WHAT Transparency Looks Like in Social Media

27 10 2009

It seems one of the words we all heard over and over during the last presidential election was “transparancy,” but it is a difficult term for an administration to bring to tangible fruition. But the Obama administration has been praised for taking one step in the right direction when it recently announced that the official White House website has switched to Drupal technology; a free, open-source, collaborative software package for web design and maintenance. Until now, Drupal has remained relatively small, most known for its use on the site The Onion. If you aren’t familiar with Drupal, this video offers a comprehensive tutorial of what it’s all about.

There are a number of reasons why this shift is a progressive (and impressive) change for politics and deserves our attention. First of all, the openness that Obama has consistently shown towards new and social media is becoming familiar to us. The previous content management system had been in place since the Bush administration took over and is simply a traditional and expensive format, and no tax-payer in today’s economy is in the position to see their dollars thrown away on fruitless government operations.

More importantly, however, Obama has repeatedly expressed his interest in making the government more transparent and interactive. As Nancy Scola discusses in her blog techPresident, drupal-logothe new website platform allows the administration increased flexibility in publishing content as well as a greatly expanded toolbelt of applications to elicit activity from the public. Desired elements such as video streaming and question-and-answer forums could be easily incorporated through Drupal, which made White House media director Macon Phillips’s decision simple when comparing potential systems.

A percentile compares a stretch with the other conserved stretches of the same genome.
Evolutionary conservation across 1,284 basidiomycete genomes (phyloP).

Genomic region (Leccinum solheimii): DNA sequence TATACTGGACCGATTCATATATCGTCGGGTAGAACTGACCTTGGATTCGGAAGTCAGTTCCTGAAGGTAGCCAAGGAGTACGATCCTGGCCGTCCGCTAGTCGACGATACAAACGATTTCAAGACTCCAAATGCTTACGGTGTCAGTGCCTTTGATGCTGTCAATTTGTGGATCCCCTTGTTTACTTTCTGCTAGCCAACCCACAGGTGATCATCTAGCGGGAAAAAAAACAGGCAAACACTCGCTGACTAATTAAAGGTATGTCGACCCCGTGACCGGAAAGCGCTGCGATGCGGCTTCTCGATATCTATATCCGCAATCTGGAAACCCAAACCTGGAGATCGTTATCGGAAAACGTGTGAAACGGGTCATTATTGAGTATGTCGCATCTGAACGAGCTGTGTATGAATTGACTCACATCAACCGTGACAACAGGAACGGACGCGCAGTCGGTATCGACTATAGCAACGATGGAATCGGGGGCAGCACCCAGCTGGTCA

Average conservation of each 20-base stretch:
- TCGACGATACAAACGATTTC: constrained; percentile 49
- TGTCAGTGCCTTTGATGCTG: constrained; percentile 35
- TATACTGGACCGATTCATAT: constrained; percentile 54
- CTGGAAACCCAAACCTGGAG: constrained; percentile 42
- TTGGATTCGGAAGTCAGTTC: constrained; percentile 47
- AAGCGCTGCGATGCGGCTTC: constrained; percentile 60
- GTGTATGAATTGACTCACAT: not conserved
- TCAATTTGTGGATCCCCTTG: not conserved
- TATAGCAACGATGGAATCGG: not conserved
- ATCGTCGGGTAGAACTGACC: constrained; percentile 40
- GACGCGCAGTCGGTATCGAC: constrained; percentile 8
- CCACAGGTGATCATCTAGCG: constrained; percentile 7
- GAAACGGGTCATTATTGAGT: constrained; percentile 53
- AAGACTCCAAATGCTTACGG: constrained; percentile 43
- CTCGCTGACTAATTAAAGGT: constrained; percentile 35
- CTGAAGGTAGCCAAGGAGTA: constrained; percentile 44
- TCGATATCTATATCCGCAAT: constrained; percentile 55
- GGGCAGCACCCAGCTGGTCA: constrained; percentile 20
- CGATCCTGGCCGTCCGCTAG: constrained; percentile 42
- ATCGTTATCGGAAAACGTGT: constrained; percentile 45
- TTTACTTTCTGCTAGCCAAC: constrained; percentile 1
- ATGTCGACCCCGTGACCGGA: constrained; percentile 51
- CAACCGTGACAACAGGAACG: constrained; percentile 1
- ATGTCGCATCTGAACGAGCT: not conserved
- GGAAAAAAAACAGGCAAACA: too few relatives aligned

Another reason why we should care about this shift is the increasing acceptance of collaborative technology. As I mentioned, Drupal was previously used for small business operations due to a hesitance to trust such open-source technology. This trend is bound to change now with the acceptance of the most popular kid on the playground, so to speak, who realizes that the community is stabilized and improved by those who contribute to it.



One response

28 10 2009
Amy English

Transparency is a tricky term. You can’t just talk about transparency- you have to be transparent. It’s even harder in the world of politics because some information needs to stay behind closed doors no matter what. Because of the small amount of information we generally receive, government policies are constantly challenged by the public. Obama has changed White House interaction with the public by embracing social media and Drupal seems like a great way to improve on what he has started. I’m interested to see how this works and if it will lead to a more trusting and informed general public.

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